Thursday, April 9, 2009


(Editor's Note: If you need help with the title, go here. After reading, hopefully you'll catch the relation between title and post.)

After watching Nuggets-Lakers last night, I see some startling correlations between a team's offensive philosophy and they way that roster is constructed. What I mean is that the more chaotically uptempo a team plays, the more castaways that are present on that team.

The biggest example of this is the Nuggets. They look like the Association's answer to "The Longest Yard." Let's see. There's 'Melo—who seems to be sort of the Forgotten Man among the great class of 2003 as Wade and 'Bron ascend to Justice League status. J.R. Smith, who just can't seem to focus his absurd talent enough to be more than just a long-distance mercenary off the bench. They added the Birdman, the former drug addict looking for a fresh start among his semi-kinfolk. Even Nene' has been converted, and now rocks the cornrows. Perhaps the best example is Ronaldo Balkman, who is a Knicks throwaway and branded as a scrub because he was drafted by Zeke. But he is an energy guy in the second unit that heavily contributes on the defensive end for a team that plays little defense. At Denver's epicenter is Billups, a former outcast himself that found maturity in the D; and is now being brought in as the mentor who has traveled down that wayward path to stabilize the scatterbrained Nugs and teach them concentration and winning. Mainstream may be blinded by all the tattooed ink that they may not see that Nuggets are a damn good basketball team.

Another example is the Phoenix Suns under D'Antoni's influence. Those that have found oasis in the Desert include another throwaway Celtic, a Maestro without an orchestra, an allegedly immature high school monster, a small forward that can only function at the 4, Atlanta's tossed-out versatile Frenchman, Raja Bell, a man that found his ankles, Superman: Resurrected, and Matt Barnes. All these players had been thought of as expendable at one point; yet have become relevant again or have elevated his place in the Association by going through Phoenix. It also doesn't hurt to play in a style in which the goal is to attempt a shot in the first third of the shot clock.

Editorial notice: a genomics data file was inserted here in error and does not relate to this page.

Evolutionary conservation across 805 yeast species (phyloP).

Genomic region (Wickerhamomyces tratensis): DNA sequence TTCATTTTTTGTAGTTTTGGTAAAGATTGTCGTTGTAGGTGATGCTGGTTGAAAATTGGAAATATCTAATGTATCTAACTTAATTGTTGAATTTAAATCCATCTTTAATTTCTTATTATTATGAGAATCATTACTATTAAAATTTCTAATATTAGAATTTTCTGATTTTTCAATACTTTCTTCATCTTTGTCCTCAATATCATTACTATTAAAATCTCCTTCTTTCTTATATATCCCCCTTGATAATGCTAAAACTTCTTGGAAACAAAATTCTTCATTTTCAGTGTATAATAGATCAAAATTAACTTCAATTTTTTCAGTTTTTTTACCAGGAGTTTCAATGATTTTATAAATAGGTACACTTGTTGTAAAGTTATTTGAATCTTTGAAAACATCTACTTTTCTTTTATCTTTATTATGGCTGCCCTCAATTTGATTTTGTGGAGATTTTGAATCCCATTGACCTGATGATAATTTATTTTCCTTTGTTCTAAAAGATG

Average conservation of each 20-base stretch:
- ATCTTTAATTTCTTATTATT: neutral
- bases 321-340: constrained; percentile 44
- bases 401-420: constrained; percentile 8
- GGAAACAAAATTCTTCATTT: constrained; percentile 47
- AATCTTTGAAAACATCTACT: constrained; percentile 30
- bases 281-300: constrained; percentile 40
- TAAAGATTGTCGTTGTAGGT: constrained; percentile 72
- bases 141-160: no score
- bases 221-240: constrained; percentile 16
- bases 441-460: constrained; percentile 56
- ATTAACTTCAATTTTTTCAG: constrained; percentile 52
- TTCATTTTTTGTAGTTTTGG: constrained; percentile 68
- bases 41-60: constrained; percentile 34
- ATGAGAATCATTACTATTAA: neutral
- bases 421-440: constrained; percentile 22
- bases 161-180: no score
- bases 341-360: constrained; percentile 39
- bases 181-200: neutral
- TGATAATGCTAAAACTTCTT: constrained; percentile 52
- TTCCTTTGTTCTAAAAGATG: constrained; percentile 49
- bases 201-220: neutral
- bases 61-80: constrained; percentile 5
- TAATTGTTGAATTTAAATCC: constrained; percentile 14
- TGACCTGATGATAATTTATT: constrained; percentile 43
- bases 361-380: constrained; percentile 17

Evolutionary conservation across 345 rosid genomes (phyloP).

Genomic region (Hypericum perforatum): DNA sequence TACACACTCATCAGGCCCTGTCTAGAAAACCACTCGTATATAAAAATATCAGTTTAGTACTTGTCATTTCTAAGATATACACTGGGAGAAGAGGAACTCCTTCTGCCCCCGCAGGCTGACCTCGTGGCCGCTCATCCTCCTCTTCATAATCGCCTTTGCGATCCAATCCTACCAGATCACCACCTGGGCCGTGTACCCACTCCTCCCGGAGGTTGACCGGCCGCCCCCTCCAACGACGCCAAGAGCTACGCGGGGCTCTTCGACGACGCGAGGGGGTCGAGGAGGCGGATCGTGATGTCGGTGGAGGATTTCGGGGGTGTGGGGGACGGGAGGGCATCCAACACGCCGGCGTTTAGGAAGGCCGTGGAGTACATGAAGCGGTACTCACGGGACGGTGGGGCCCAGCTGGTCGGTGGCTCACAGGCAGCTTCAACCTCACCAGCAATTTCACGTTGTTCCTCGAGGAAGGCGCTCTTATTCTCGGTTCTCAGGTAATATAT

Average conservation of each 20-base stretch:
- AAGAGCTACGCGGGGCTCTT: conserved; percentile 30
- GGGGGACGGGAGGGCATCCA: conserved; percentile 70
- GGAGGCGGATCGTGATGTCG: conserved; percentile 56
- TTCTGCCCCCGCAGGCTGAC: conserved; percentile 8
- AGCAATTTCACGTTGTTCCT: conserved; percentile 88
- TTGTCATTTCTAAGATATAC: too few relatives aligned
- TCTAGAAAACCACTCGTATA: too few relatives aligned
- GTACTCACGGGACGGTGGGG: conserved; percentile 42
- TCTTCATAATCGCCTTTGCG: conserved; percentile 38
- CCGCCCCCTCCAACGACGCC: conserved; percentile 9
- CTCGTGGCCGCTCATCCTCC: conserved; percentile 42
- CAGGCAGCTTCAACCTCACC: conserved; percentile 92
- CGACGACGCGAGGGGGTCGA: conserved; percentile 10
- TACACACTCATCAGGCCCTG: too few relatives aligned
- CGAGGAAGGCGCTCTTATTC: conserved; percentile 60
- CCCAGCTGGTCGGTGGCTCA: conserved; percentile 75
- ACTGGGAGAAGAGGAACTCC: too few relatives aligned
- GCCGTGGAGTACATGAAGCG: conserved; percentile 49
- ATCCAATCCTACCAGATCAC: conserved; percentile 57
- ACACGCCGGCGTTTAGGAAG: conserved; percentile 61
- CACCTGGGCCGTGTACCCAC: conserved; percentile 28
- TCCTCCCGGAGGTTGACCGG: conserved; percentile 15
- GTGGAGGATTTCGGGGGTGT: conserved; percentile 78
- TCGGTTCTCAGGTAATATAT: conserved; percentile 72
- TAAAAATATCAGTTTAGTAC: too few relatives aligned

I first began noticing the outcast/uptempo correlation by watching everyone's recent darling, the 2006-2007 Golden State Warriors. With Boom Dizzle as their brash flag bearer that Chris Paul made everyone loathe in the Big Easy, and Stack Jack as their Ride-or-Die Fearless Captain, they held the NBA captive with their Bay Area lawlessness—rather, their making of their own laws and giving the proverbial bird to "conventional" positions and just played ball. S-Jax is interesting because he's viewed by most as a convict in a headband; but in NBA circles he's very respected as a great teammate—even when he was in the Land of Bland that is the Spurs' locker room. This current band of Warriors may not have the same appeal as the one that toppled the Mavs, but Anthony Randolph is the individual definition of Basketball anarchy. Just throwing that out there.

But why does this outcast/uptempo correlation exist? It may be because those players mentioned don't play basketball in the traditional sense, therefore must reside on teams that don't play the purists' Way. In contrast, to me, the Spurs look like the kind of guys that crack observational jokes that are funny, but funny on an intellectual level. The Warriors look like the guys that will snap on anyone and everyone, and while they may not mean a word of it, no one would dare challenge them—either to the Dozens or the physical. While I love the fundamentals of Timmy, it's nice to see J.R. Smith pull from 30 feet. Both are a pleasure to watch.